Skip to main content Accessibility help
×
Home

Neural Correlates of Factor-Analyzed OCD Symptom Dimensions: A PET Study

Published online by Cambridge University Press:  07 November 2014

Abstract

Various schemes have been developed in attempts to define meaningful subtypes of obsessive-compulsive disorder (OCD). A factor analytic approach presumes that the symptom of the disorder can be described by several independent symptom dimensions. The purpose of this study was to explore the neural correlates of three symptom dimensions that were derived from previous factor analyses. Positron emission tomography was used to measure relative regional cerebral blood flow (rCBF) in 14 subjects with OCD while they engaged in a continuous performance task. Clinical indices, including factor scores, we ascertained via structured interviews plus administration of the Yale-Brown Obsessive-Compulsive Scale and checklist. The severity of Factor 1 (religious/aggressive/sexual obsessions and checking) was positively correlated with rCBF in striatum bilaterally. In addition, distinct trends were observed for the other two Factors. These findings provide initial support for a modular neurobiologic model of OCD, where dysfunction within separate component systems may principally mediate independent symptom factors. More important, this nove strategy may represent a powerful new approach to interpreting brain imaging studies of neuropsychiatric diseases.

Type
Feature Articles
Copyright
Copyright © Cambridge University Press 1998

Access options

Get access to the full version of this content by using one of the access options below.

References

1.Insel, TR. Toward a neuroanatomy of obsessive-compulsive disorder. Arch Gen Psychiatry. 1992;49:739744.CrossRefGoogle Scholar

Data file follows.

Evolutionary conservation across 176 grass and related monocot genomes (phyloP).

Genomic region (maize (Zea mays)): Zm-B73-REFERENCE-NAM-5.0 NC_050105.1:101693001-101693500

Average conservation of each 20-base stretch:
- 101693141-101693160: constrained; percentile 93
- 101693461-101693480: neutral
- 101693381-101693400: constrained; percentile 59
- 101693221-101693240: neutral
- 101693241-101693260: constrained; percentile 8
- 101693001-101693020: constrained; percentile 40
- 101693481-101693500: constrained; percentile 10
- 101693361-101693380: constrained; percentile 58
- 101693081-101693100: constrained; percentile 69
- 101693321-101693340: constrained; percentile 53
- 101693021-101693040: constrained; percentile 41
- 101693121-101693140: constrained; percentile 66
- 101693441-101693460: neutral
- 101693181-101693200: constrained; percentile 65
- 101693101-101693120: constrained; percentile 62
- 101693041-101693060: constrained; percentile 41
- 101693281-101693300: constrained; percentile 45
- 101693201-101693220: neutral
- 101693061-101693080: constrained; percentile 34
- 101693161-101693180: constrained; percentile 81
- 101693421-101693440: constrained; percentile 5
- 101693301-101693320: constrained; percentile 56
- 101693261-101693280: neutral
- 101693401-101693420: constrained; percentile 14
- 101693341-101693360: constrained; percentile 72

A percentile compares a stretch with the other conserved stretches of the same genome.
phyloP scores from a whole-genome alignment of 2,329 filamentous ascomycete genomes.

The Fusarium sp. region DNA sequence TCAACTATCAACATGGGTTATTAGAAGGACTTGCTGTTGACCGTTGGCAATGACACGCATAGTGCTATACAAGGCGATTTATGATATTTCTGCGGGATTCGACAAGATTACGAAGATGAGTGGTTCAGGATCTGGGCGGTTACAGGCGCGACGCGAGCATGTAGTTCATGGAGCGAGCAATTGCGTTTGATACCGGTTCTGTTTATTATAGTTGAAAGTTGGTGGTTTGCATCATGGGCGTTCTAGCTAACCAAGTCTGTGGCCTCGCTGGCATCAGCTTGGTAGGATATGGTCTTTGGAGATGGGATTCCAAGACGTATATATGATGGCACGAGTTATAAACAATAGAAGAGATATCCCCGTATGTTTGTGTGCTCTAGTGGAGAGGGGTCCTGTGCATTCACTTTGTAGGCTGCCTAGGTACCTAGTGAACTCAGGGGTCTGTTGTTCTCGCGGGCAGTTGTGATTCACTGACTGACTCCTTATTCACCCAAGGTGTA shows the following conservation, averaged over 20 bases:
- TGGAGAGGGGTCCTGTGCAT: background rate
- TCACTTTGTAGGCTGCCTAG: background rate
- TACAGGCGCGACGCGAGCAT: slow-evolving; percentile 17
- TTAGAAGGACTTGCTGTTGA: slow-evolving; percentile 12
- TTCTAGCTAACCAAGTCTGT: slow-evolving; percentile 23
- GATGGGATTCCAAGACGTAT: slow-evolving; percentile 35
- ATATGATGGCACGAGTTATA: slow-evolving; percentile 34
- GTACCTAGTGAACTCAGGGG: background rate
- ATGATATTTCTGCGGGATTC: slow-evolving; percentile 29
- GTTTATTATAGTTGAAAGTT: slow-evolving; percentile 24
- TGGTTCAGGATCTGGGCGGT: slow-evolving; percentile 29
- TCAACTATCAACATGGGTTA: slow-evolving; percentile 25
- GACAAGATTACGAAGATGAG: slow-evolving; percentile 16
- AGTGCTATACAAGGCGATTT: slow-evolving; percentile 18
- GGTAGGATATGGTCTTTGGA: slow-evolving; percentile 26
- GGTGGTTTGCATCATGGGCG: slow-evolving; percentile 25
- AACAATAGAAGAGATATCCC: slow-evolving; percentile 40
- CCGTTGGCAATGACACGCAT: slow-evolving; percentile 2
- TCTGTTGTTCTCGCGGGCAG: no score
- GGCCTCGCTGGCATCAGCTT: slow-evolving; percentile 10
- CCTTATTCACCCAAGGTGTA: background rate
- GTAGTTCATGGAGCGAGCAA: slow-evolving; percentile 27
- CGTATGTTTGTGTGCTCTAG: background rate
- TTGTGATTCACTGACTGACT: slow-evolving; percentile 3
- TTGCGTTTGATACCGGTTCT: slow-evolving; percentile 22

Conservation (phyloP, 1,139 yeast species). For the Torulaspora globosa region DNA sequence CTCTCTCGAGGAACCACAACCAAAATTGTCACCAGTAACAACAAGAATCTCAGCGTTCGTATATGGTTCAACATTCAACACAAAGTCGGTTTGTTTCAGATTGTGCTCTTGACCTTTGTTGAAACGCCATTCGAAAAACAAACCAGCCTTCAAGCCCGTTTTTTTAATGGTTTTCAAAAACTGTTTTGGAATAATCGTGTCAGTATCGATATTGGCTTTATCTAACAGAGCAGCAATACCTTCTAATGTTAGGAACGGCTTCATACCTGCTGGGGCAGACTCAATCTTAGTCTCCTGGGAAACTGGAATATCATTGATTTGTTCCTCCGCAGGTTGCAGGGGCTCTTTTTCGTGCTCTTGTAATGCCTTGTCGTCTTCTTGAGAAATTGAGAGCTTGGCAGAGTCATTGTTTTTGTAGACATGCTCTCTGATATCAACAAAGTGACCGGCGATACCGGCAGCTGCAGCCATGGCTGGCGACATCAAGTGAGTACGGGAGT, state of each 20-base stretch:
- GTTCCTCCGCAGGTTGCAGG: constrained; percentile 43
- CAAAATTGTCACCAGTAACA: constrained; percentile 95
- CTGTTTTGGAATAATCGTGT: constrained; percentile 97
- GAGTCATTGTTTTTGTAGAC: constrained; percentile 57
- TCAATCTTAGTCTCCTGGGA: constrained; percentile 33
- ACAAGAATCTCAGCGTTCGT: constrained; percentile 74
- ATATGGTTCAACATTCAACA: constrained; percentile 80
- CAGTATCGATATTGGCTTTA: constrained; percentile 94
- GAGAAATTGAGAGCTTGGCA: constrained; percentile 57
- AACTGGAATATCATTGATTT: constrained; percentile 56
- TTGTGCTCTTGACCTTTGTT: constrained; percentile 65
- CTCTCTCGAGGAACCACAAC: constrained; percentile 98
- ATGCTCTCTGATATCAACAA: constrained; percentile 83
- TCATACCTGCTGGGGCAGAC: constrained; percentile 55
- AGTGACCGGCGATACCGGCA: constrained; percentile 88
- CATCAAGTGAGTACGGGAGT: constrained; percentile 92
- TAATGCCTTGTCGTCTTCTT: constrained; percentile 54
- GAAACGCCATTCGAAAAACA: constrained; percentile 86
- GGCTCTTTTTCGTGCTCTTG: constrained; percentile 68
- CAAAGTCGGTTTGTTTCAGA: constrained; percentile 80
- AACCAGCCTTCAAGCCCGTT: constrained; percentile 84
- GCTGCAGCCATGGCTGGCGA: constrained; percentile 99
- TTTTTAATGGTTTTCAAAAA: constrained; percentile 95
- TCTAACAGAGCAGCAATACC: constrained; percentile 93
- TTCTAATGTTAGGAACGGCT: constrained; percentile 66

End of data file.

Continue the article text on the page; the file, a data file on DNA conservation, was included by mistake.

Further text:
2.Hoehn-Saric, R, Benkelfat, C. Structural and functional brain imaging in obsessive compulsive disorder. In: Hollander, E, Zohar, J, Marazziti, D, et al, eds. Current Insights in Obsessive Compulsive Disorder. New York, NY: John Wiley and Sons; 1995:183214.Google Scholar
3.Rauch, SL, Bates, JF, Grachev, ID. Obsessive compulsive disorder. Child Adolesc Psychiatr Clin Am. 1997;6:365381.Google Scholar
4.Rauch, SL. Advances in neuroimaging research: how might they influence our diagnostic classification scheme? Harv Rev Psychiatry. 1996;4:159162.CrossRefGoogle Scholar
5.Rachman, S, Hodgson, R. Obsessions and Compulsions. Englewood Cliffs, NJ: Prentice Hall; 1980.Google Scholar
6.Baer, L, Jenike, MA. Introduction. In: Jenike, MA, Baer, L, Minichiello, WE, eds. Obsessive Compulsive Disorders: Theory and Management. 2nd ed. Chicago, IL: Year Book Medical Publishing; 1990:39.Google Scholar
7.McDougle, CJ, Goodman, WK, Price, LH, et al.Neuroleptic addition in fluvoxamine refractory obsessive compulsive disorder. Am J Psychiatry. 1990;147:652654.Google ScholarPubMed
8.George, MS, Trimble, MR, Ring, HA, et al.Obsessions in obsessive-compulsive disorder with and without Gilles de la Tourette's syndrome. Am J Psychiatry. 1992;150:9397.Google Scholar
9.Holzer, JC, Goodman, WK, McDougle, CJ, et al.Obsessive compulsive disorder with and without a chronic tic disorder: a comparison of symptoms in 70 patients. Br J Psychiatry. 1994;164:469473.CrossRefGoogle ScholarPubMed
10.McDougle, CJ, Goodman, WK, Leckman, JF, et al.Haloperidol addition in fluvoxamine-refractory obsessive-compulsive disorder: a double-blind, placebo-controlled study in patients with and without tics. Arch Gen Psychiatry. 1994;51:302308.CrossRefGoogle ScholarPubMed
11.Miguel, EC, Baer, L, Coffey, BJ, et al.Phenomenological differences appearing with repetitive behaviors in obsessive-compulsive disorder and Gilles de la Tourette's syndrome. Br J Psychiatry. 1997;170:140145.CrossRefGoogle ScholarPubMed